Unz likes to remind listeners that Proposition 227 sought to limit waivers to older students or those with “special needs.” School administrators around the state generally ignored him on this point. They essentially decided that any child who doesn’t speak English has a special need — thus giving parents much more power over the decision.

Administrators agree Proposition 227 has changed teaching in the classroom. In the Roseland District in Santa Rosa, the law resulted in more Spanish and English students being grouped together and interacting more on the playground, said Superintendent Les Crawford. And the district is working harder to provide the same amount of assistance to students speaking other languages than Spanish, including Lao, Cambodian and Tgrinian, the language of Eritrea.

But, he said, cutting out bilingual education “has prevented us from providing the support that I think we could for our Spanish-speaking children.”

Les Crawford anticipated one of his district’s bilingual programs will be phased out in the coming years. In that program, known as dual immersion, Spanish- and English-speaking children learn to become fluent in both languages. Regardless of the law, he said, the program has been hampered by the large numbers of Spanish-speaking students who move out of the district each year, as well as the small pool of English-speaking students who enrolled.

Other dual immersion programs continue to thrive, administrators said, and are generally regarded as the most successful form available of bilingual education. Windsor’s Cali Calmecac Immersion School, the oldest in the county, became a charter school last year to remain free of the requirements of Proposition 227. And Flowery School began its own dual immersion program in September.

Flowery may be the best example of the expanded options available to parents at some schools. Young Spanish-speaking students there can learn reading in English; reading in Spanish with their other subjects, even writing, in English; or mostly all instruction in Spanish except for the lessons to learn English.

Even in Maier-Westberg’s class, where she speaks overwhelmingly in English, virtually all the children used Spanish to talk with one another about their math assignment.

Administrators speak with a touch of pride at how hard their staffs had to work last August and September to get ready, as well as how the teachers have worked to teach their students within the boundaries of Proposition 227.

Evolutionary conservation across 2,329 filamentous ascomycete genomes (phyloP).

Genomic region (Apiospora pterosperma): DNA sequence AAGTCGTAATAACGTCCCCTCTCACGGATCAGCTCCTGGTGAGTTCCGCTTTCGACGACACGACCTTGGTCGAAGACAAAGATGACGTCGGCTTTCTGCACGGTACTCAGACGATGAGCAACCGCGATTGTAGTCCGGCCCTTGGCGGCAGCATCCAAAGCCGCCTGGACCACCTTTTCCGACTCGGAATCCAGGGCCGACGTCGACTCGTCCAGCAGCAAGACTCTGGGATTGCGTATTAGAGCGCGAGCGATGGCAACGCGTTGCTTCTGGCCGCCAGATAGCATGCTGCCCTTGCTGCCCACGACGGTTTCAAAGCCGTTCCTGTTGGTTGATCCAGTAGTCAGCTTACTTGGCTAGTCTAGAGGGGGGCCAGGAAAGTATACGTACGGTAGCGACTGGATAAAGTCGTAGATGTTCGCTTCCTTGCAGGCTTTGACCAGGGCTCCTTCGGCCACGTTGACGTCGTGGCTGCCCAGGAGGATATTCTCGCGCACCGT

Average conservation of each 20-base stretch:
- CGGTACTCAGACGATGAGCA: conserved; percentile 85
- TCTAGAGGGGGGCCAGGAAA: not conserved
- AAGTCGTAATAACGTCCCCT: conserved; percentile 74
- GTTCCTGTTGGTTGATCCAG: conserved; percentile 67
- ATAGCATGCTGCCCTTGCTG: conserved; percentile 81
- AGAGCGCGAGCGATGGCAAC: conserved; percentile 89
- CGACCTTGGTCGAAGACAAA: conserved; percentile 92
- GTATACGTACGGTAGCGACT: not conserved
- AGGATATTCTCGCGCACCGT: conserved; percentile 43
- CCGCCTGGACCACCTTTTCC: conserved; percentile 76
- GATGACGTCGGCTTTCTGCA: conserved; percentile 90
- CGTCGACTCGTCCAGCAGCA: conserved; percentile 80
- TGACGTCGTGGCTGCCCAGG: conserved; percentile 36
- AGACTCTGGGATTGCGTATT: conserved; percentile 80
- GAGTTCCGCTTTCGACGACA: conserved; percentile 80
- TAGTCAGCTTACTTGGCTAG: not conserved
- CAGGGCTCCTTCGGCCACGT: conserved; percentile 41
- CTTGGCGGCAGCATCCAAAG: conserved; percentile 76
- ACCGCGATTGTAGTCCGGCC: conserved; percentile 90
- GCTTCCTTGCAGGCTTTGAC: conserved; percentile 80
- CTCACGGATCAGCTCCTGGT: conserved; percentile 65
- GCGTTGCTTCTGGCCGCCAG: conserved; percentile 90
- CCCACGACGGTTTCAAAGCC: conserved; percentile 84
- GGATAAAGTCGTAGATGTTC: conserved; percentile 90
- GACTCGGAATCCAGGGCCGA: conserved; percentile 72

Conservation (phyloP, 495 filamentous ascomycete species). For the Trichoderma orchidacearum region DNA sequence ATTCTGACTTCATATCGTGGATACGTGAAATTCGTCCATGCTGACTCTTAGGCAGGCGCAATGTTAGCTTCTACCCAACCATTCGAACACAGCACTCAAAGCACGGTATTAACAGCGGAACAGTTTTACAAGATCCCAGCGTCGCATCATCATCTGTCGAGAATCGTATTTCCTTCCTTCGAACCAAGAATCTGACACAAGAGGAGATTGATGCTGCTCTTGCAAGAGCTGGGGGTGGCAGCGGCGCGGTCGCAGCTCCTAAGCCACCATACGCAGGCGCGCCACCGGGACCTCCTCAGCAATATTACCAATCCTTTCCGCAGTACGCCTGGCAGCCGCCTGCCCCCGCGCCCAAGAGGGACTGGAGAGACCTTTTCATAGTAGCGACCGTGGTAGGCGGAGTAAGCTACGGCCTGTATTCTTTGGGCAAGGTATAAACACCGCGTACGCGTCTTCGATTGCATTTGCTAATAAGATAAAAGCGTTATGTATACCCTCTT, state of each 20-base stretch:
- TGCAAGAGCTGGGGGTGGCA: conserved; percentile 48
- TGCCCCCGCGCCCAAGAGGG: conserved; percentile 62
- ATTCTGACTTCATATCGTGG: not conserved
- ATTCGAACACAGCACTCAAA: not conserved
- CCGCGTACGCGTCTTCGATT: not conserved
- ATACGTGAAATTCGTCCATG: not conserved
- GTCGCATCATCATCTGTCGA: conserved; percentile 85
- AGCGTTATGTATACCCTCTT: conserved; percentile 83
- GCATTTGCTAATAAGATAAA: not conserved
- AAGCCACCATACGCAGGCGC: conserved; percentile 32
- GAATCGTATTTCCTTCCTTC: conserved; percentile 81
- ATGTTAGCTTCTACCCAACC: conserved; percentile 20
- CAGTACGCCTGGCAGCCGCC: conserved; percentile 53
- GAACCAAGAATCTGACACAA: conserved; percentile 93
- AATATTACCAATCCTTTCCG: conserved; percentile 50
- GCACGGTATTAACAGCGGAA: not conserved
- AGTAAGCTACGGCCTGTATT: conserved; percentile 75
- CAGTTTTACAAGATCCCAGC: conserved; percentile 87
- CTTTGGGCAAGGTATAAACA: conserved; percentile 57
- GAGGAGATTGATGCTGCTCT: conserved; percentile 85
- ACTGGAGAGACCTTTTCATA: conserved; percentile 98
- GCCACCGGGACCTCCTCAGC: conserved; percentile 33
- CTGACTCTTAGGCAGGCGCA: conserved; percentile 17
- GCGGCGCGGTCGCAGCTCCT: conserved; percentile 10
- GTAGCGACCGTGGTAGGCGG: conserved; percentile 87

That includes Flowery Principal Michael Babb. He said some people may consider Maier-Westberg bending the law when she speaks in Spanish. But she is the expert in the classroom and the person responsible for helping all her children succeed in school.

“You’re dealing with people’s children, not widgets,” Babb said.

As in Sonoma Valley, other administrators around the county also have decided to allow Spanish instruction to students without waivers — up to 60 to 90 minutes. Still others set no numerical limit but say they seek to keep the use of Spanish to a minimum.

Unz said teachers can still use Spanish in the classroom for students without waivers. But he considers 60 minutes of instruction in Spanish “really stretching the limit.”

“It sounds like something halfway between bilingual and English immersion,” he said.

Still, he expresses confidence that parent pressure and other factors will force school districts to drop such measures when the state’s standardized testing program shows what poor results they produce. Similarly, he thinks the test results will cause parents to abandon most bilingual programs.

Under the law, there’s the threat that teachers and administrators can be held personally liable for willfully disregarding Proposition 227’s provisions. To date, no such suits are known to have been filed.

Administrators suggest Unz could be proved wrong. Guillermo Rivas, director of bilingual services for the Sonoma County Office of Education, said initial reviews of last year’s SAT 9 test results indicates the English learners from bilingual programs scored higher than their peers from other programs.

Most contend it will take some time to evaluate the various programs. Good data will be crucial.

“I want to know drop-out rates,” said Sonoma Valley district board member Catherine Stone. “I want to know test scores.”